The state could save money as well. There is also an issue of fairness because the process of having children and raising one's own children is subsidized by the state. It has been for as long as I can remember. As regrettable as it might be, with 30,000 pregnancies a year, babies that are terminated before birth are also a subsidized process by the state. Surely, with the tremendous benefit that is derived by everybody involved from the adoption process, we can justify the subsidization of the adoption process.

I have had occasion, several times in my 10 years as a member of Parliament, to help parents adopt, both domestically and internationally, with all the red tape and all the roadblocks that are put up. It is a daunting process to enter into as some of my colleagues described. It takes a lot of courage to start that and it takes years and years to go through the process.

We could do a lot of other things to help those parents, to help them through the process and to speed the process up. This is perhaps one part of it, but at least it is something we can do to help others enjoy the experience that we as parents have in raising children and having that pride.

I support the bill enthusiastically and hope the government would look at it from a compassionate point of view and support it as well.

Government Contracts April 2nd, 2004

Mr. Speaker, again the parliamentary secretary says that the contract has been retendered, but nothing has changed in the retendering process to protect it from the kind of abuses we heard about last time.

Why would Canadians believe that the process would be any fairer this time than it was the last time if nothing has changed?

Government Contracts April 2nd, 2004

Mr. Speaker, yesterday the parliamentary secretary brushed off the member for Lakeland's question regarding the $1 billion contract to Royal LePage. When the finance minister was minister of government supply and services, he cancelled the contract because even he could not stand the stench of corruption and bribery surrounding it.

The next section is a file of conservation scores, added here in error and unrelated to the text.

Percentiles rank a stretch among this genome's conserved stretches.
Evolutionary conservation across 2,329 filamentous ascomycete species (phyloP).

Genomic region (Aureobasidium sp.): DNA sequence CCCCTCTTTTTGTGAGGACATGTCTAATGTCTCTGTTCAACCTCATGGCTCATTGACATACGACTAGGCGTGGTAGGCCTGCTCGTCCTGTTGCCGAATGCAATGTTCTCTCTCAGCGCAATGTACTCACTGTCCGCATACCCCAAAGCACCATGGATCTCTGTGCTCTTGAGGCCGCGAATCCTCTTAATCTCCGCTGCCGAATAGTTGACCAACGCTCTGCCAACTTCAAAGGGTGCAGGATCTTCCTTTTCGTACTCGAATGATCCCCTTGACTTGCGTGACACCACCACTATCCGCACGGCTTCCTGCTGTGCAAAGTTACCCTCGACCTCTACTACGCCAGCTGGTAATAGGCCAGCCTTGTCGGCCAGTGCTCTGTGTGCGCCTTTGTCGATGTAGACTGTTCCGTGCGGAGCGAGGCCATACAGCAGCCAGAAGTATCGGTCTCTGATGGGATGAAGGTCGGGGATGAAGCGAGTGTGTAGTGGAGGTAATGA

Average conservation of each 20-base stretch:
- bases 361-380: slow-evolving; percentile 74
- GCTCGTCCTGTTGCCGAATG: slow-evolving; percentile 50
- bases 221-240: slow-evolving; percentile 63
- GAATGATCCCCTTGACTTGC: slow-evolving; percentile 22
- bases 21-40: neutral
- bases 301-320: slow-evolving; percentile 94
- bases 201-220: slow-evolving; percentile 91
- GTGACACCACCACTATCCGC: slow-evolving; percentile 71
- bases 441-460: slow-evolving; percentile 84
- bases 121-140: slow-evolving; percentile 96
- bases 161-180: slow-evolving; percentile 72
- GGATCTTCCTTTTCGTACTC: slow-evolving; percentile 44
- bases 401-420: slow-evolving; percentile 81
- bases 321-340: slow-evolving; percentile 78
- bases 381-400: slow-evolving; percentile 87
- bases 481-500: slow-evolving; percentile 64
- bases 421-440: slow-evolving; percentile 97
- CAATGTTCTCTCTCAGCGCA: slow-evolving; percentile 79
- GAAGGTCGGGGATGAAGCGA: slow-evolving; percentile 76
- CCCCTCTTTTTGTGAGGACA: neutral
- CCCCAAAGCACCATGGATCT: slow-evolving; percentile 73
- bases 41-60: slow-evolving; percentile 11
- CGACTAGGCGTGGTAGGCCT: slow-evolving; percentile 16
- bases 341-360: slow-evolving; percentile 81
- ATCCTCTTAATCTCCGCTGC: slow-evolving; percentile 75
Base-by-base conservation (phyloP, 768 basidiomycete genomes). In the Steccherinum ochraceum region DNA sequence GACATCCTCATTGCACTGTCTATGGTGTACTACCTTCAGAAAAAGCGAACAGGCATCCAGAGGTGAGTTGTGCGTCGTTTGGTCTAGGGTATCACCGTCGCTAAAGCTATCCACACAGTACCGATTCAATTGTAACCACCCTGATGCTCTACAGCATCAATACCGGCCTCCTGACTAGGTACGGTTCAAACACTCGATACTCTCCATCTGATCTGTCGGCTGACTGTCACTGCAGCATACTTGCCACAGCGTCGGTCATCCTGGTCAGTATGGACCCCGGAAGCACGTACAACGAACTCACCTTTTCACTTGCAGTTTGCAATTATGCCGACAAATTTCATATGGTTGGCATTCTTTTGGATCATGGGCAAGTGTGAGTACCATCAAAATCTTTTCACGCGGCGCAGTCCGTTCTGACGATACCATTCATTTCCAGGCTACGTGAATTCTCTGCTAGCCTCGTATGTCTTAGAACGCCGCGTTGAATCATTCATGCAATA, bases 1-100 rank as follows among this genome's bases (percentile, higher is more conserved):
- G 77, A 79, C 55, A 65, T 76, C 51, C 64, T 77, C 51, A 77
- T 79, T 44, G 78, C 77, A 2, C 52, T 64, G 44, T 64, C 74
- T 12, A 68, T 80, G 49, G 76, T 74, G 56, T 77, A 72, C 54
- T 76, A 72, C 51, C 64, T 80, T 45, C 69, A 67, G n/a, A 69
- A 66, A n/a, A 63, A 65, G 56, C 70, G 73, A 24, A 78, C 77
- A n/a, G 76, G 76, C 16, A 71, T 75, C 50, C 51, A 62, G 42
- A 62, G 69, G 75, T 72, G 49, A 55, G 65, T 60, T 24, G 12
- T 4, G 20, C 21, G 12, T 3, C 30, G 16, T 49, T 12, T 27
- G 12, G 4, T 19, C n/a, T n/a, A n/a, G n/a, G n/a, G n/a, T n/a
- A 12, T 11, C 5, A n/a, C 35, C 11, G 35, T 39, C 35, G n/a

There were alleged internal and RCMP investigations but we have never heard any results or recommendations. Does the government intend to table the results of these investigations or will this be yet another Liberal cover-up?

Athabasca Constituency March 30th, 2004

Mr. Speaker, I rise today to say farewell to the riding of Athabasca, a riding I have represented since being first elected to Parliament in 1993.

I have always tried to represent the constituents of the riding with perseverance and conviction, and certainly enjoyed the time I spent there.

I would like to take this opportunity to congratulate Brian Jean who recently won the nomination for the Conservative Party of Canada and will hopefully soon be a colleague in the House of Commons. I know Mr. Jean will do a good job representing the people of Athabasca when he is elected.

Due to redistribution, my residence no longer lies in Athabasca but rather in the new riding of Westlock--St. Paul.

Concerning media reports about my future in the House, I would quote Mark Twain, “reports of my death are greatly exaggerated”. I would like to clarify that I do in fact hope to be around for some time to come.

It has also come to my attention that I am not running in the upcoming election. Might I just say that I fully intend to run and represent the new riding of Westlock--St. Paul.

Income Tax Act March 30th, 2004

moved for leave to introduce Bill C-508, an act to amend the Income Tax Act and the Income Tax Regulations (public safety occupations).

Mr. Speaker, I am pleased to introduce my private member's bill, seconded by the member for Elk Island, which is an act to amend the Income Tax Act and the income tax regulations in regard to public safety occupations.

In the budget plan of 2003 the finance minister increased the maximum pension accrual rate for firefighters from 2% to 2.33%. Historically, police officers, corrections officers, air traffic controllers and commercial airline pilots have been provided the same consideration under the income tax regulations as firefighters. My private member's bill seeks to provide equal benefit for all individuals who work in public safety occupations. It would allow police officers, corrections officers, air traffic controllers and commercial airline pilots to receive the same pension benefits as firefighters.